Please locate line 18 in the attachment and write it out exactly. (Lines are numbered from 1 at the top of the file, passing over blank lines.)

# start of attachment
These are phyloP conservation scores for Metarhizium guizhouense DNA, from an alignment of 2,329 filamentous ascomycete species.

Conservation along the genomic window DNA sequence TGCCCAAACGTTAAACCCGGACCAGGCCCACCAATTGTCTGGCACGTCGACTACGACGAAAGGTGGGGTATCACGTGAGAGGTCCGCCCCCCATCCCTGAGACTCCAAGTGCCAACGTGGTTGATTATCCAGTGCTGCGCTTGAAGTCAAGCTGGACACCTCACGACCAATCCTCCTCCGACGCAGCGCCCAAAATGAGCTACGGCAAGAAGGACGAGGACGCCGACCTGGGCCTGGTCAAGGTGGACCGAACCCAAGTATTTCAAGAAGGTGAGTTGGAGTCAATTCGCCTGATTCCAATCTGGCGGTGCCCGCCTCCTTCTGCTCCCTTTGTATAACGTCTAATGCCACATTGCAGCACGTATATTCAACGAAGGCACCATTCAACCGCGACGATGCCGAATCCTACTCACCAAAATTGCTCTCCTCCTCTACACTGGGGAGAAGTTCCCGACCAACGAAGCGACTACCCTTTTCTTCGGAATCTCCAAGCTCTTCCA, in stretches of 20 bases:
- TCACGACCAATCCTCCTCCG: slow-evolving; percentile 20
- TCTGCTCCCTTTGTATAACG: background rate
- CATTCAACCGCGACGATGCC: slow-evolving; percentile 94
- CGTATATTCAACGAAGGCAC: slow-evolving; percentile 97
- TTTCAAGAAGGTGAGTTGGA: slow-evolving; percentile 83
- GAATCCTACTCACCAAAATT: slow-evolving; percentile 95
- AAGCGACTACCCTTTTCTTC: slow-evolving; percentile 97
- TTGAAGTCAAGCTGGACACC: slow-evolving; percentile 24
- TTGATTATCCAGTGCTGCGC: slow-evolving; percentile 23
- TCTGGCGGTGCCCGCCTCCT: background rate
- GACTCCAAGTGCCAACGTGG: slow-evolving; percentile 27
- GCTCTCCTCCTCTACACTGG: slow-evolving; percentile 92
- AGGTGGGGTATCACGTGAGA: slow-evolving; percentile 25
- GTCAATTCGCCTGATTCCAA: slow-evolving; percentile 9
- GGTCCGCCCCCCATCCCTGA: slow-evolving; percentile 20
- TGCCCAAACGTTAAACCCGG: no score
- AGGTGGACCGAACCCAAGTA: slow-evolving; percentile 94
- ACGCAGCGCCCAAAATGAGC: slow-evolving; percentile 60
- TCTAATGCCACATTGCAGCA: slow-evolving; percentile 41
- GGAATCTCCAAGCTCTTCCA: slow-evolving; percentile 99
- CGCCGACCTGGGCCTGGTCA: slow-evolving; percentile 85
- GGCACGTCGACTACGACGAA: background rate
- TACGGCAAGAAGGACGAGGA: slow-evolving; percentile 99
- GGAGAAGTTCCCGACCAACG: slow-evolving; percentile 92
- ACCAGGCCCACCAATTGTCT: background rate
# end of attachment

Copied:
- TGCCCAAACGTTAAACCCGG: no score